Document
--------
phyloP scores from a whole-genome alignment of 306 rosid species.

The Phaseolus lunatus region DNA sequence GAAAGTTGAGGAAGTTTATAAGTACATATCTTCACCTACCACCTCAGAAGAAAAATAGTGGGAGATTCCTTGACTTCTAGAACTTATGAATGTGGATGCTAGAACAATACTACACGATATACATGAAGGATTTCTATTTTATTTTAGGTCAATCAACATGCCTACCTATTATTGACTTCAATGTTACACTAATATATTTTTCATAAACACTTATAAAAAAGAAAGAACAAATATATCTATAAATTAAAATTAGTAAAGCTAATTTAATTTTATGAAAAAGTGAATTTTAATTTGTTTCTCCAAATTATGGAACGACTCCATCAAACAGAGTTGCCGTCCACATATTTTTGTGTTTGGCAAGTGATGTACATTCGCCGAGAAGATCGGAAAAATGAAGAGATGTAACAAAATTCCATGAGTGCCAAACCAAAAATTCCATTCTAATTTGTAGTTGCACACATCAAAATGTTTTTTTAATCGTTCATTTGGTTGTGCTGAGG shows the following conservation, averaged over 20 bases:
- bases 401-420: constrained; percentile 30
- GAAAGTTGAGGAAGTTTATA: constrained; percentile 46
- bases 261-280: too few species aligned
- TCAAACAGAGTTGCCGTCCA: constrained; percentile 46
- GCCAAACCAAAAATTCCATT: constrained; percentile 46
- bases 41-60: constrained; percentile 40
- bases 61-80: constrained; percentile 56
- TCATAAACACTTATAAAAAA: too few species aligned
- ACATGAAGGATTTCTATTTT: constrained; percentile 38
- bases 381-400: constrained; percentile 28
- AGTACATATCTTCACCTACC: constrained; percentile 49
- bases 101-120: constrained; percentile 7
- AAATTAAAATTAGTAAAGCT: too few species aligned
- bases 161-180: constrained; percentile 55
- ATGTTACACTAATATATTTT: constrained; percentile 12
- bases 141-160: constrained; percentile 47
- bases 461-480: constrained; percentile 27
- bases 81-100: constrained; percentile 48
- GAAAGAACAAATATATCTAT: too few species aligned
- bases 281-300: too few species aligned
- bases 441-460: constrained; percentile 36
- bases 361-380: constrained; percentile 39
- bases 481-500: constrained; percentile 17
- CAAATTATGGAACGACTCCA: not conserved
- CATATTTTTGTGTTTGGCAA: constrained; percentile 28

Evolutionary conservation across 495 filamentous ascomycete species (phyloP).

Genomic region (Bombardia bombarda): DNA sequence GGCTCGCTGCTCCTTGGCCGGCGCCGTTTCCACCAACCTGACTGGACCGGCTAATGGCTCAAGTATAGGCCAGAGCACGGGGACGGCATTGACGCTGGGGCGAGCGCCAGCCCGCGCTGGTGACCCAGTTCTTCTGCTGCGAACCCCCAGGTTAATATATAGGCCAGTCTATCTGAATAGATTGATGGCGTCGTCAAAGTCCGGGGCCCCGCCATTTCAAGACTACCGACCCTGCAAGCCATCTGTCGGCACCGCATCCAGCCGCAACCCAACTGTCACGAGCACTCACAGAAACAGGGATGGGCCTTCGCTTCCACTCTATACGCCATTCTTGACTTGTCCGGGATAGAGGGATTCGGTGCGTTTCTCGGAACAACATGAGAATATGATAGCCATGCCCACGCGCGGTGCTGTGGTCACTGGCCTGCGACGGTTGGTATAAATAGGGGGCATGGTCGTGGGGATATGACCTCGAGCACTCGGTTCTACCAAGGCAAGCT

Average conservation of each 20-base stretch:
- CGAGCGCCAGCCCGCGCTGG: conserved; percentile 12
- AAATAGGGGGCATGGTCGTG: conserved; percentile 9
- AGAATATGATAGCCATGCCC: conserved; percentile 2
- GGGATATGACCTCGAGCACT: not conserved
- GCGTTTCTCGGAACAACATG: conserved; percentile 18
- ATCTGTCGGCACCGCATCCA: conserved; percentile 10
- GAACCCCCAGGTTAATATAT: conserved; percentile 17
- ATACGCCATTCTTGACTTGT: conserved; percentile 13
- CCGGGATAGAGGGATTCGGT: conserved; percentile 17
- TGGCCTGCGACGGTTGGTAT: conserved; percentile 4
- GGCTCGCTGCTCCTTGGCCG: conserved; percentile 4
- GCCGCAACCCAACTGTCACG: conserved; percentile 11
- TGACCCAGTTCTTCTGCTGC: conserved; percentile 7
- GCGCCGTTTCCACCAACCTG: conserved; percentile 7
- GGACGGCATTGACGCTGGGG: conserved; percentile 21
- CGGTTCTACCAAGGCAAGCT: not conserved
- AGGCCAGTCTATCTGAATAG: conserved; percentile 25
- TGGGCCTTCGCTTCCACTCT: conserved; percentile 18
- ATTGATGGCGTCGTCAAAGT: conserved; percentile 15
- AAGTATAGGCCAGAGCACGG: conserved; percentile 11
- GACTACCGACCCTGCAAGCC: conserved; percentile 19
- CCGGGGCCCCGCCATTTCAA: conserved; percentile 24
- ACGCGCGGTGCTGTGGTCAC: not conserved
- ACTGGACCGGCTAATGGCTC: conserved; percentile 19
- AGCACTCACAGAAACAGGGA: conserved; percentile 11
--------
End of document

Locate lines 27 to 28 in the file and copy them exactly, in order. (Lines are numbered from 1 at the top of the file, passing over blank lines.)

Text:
- CATATTTTTGTGTTTGGCAA: constrained; percentile 28

Evolutionary conservation across 495 filamentous ascomycete species (phyloP).